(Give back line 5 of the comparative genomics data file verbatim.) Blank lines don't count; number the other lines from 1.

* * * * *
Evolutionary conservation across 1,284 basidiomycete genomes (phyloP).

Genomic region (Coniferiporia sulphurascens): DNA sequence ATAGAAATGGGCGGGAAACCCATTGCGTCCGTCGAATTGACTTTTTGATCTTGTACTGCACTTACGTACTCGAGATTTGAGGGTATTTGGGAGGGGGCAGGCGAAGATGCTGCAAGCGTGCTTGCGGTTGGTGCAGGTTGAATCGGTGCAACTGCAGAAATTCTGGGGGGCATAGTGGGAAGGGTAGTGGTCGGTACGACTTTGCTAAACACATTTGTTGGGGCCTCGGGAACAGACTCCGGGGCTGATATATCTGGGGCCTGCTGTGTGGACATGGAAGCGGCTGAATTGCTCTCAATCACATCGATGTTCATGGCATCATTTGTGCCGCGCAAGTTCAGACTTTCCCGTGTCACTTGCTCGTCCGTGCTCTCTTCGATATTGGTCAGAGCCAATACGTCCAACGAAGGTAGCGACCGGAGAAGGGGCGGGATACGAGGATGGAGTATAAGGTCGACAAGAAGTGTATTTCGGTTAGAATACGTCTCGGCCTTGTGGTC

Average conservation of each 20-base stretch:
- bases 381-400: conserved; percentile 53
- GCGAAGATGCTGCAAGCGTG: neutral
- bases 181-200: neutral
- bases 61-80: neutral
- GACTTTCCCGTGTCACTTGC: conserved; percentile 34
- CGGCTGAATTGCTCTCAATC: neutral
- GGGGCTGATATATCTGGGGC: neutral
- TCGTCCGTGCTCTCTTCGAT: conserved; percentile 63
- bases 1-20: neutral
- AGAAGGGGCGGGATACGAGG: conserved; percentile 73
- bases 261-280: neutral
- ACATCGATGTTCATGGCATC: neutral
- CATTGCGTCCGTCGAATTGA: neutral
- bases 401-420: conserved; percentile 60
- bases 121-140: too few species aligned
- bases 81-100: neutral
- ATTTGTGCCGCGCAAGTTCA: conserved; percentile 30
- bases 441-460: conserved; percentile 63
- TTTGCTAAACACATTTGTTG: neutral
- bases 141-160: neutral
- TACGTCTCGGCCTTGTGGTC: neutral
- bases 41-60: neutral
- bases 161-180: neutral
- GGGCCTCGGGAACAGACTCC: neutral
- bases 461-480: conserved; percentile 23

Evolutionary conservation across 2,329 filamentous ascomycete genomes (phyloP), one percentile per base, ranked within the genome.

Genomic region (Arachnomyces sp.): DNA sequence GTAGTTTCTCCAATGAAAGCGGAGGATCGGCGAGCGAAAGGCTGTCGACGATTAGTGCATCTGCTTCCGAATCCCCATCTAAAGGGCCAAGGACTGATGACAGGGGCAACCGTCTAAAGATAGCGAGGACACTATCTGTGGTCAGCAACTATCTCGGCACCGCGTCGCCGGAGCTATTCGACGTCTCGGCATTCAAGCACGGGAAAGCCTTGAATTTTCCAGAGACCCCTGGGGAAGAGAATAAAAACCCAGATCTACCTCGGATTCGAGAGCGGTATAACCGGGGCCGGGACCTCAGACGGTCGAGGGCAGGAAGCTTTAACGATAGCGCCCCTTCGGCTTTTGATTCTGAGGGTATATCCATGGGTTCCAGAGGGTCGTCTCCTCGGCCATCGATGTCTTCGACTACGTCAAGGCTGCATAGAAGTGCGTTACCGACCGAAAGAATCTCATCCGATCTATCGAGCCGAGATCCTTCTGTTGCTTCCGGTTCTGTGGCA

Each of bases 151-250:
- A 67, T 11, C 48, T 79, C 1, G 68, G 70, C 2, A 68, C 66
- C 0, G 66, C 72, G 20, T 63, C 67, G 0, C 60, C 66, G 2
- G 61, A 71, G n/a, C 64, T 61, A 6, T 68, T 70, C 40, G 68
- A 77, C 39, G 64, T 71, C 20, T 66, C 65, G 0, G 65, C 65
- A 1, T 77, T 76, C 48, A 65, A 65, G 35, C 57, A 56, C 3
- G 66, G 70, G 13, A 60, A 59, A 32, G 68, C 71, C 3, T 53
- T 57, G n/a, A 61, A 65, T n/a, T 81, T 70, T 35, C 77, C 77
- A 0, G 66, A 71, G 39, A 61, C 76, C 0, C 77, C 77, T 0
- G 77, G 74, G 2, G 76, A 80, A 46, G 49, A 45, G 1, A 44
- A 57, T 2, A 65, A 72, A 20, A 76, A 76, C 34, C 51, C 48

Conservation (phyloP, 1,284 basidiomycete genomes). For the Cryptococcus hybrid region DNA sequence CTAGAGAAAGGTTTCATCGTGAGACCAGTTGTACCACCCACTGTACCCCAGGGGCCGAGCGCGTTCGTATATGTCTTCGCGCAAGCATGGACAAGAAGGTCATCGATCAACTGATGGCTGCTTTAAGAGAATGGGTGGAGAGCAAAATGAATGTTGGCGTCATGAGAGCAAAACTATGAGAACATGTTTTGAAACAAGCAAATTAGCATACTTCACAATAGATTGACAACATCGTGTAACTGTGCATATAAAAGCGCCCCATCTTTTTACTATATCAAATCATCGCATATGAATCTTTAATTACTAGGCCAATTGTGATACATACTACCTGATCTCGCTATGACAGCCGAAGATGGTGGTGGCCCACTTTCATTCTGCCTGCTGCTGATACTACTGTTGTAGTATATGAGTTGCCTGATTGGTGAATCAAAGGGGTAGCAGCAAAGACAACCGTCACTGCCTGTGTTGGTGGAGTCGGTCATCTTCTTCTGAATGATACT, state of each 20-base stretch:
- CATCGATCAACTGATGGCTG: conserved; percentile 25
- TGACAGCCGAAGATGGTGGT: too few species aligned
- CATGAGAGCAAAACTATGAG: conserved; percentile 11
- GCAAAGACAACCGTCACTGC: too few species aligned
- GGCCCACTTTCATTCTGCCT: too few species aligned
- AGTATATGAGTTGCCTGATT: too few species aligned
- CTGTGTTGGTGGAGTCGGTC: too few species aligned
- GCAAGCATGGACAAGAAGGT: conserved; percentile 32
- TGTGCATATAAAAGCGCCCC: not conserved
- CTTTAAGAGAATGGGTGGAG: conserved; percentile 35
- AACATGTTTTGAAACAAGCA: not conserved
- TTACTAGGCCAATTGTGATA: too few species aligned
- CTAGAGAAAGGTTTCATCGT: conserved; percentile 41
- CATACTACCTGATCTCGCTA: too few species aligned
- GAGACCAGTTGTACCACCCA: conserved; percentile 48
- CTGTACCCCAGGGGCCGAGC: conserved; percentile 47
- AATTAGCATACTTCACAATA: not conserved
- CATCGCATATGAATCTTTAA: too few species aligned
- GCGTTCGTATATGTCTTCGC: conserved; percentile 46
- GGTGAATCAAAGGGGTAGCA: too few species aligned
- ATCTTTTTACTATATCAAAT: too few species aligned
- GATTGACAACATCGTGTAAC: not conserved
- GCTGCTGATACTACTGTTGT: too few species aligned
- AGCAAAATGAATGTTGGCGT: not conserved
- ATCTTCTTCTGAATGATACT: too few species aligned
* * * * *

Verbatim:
- GCGAAGATGCTGCAAGCGTG: neutral